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Coming in for a soft landing, studying in Denmark

Posted by Kåre Bach at Mar 23, 2015 12:05 PM |
Danish educational institutions welcome international students with introduction weeks, buddy and ambassador programmes, sightseeing and social activities. Meet Ulrika from Sweden, who received a warm welcome when she came to Denmark to study. Now, she is ready to bid new students from all over the world a hearty welcome to Denmark.

”It's great fun. And it's important!”

Ulrika from Sweden

This is how Ulrika Boulund describes being a designated 'buddy' for international students at DTU, The Technical University of Denmark. She is one of the 80 buddies, who help new students feel at home, at DTU and in Denmark.
”In the intro week before the semester began, we talked about the area and the country, about being a student at DTU and in Denmark. We went on a sightseeing tour, to the queen's home at Amalienborg Castle among other places, we got to know Copenhagen a little bit better, and we had dinner together every night. I could tell the students really liked the intro week,” says Ulrika, who studies technical biomedicine and is responsible for eight students from Asia, Europe and the U.S.

I received an incredible welcome

Throughout the first semester, buddies help out with cultural, social and study-related issues.
”And of course we stop and chat, when we run into each other at school. They can always call me, if they have a question. I think it's great to have study mates from all over the world,” says the 21 year old student from neighbouring Sweden.
”I received an incredible welcome myself, when I came here to study. That's why I signed up to be a buddy, so I could pass that experience on to others,” she explains.
Many other Danish educational institutions have similar arrangements, where fellow students help international students–full degree as well as exchange students–have a 'soft landing' in Denmark.

An international study environment

”Our ambassadors play an important part in the efforts to integrate exchange students in the study environment, academically and socially,” says Rie Snekkerup, Dean of Education at Copenhagen Business School, CBS.
And the students are eager to be ambassadors. For them, it is an opportunity to gain friends and networks all over the world.
”About a fifth of our students are from abroad, and we are very, very pleased about that. It is so great to have the whole world come to us, and all these students help make our school a vibrant, international educational space. We offer full range support to the exchange students–how to get a Danish social security number, how to find accommodation, how to make friends with fellow students from Denmark,” says Rie Snekkerup.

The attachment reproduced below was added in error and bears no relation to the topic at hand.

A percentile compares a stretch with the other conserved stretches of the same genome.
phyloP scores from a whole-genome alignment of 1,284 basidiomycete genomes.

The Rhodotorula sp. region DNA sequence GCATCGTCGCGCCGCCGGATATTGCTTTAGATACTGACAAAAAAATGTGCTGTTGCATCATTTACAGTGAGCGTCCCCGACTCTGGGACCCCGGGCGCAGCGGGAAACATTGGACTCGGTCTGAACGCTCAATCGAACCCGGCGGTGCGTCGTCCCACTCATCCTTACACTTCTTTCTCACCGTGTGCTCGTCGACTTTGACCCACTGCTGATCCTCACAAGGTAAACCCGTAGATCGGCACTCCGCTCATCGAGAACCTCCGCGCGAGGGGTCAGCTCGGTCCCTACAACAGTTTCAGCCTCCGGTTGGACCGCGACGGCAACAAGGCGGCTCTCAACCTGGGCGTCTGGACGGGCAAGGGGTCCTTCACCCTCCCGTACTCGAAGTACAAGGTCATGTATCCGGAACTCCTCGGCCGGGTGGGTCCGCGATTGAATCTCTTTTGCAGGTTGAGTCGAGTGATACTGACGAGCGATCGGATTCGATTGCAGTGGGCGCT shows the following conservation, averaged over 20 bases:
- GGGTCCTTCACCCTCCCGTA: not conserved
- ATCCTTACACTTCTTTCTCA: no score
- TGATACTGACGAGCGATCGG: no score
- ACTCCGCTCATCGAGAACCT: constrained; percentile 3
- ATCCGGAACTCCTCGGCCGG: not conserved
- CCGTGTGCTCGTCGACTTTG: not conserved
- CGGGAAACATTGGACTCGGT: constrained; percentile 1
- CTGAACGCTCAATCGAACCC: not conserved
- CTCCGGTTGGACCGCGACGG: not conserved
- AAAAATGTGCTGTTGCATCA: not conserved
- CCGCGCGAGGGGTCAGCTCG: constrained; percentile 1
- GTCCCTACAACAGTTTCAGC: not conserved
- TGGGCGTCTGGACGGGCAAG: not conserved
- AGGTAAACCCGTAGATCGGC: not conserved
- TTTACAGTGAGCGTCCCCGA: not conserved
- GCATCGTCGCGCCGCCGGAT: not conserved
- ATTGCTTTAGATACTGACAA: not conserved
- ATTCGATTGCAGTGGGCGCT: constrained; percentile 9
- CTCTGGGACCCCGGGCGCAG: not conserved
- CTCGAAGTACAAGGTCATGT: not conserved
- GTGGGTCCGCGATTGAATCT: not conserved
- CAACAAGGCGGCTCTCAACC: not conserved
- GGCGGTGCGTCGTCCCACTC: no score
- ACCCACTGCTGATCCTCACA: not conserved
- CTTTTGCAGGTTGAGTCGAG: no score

Success with ambassadors

Everybody wants international students, this is what we hear from all quarters.
”It strengthens the quality of our educations, when we send our own students abroad and receive international students in return. We constantly strive to expand the range of studies we offer, and we have had a great deal of success with our ambassadors,” says Senior Adviser Bo Kristiansen from University of Southern Denmark (SDU) located in Odense.
”We are proud of our international students, and we do a lot to attract them to us and make them feel welcome here. In addition to the ambassadors, we arrange welcome receptions, cultural events and introductions to Danish culture,” explains Morten Overgaard, Head of International Affairs at DTU.

Project work and lots of bikes

But what exactly are the international students introduced to–apart from purely practical matters?
”Many international students are surprised that we expect them to participate actively in academic discussions. That it is okay to disagree with the professor and actually say so, as long as you do it in a constructive manner,” says Morten Overgaard from DTU.
”Denmark is known for project work, often group-based. It requires an introduction to learn how to cooperate, so you can create different values and different kinds of learning as compared to working alone,” says Rie Snekkerup from CBS.
”Many are surprised by our many social associations. It was really funny, when we brought the exchange students to the university dance club,” says DTU's Ulrika Boulund, who goes on to say:
”In Denmark, we go by bike everywhere! To school, to our jobs, to town, everywhere. Most people know how to ride a bike, but they don't know the traffic rules, so we had to get a flyer from the police explaining the rules, and now everybody knows how to behave in traffic.”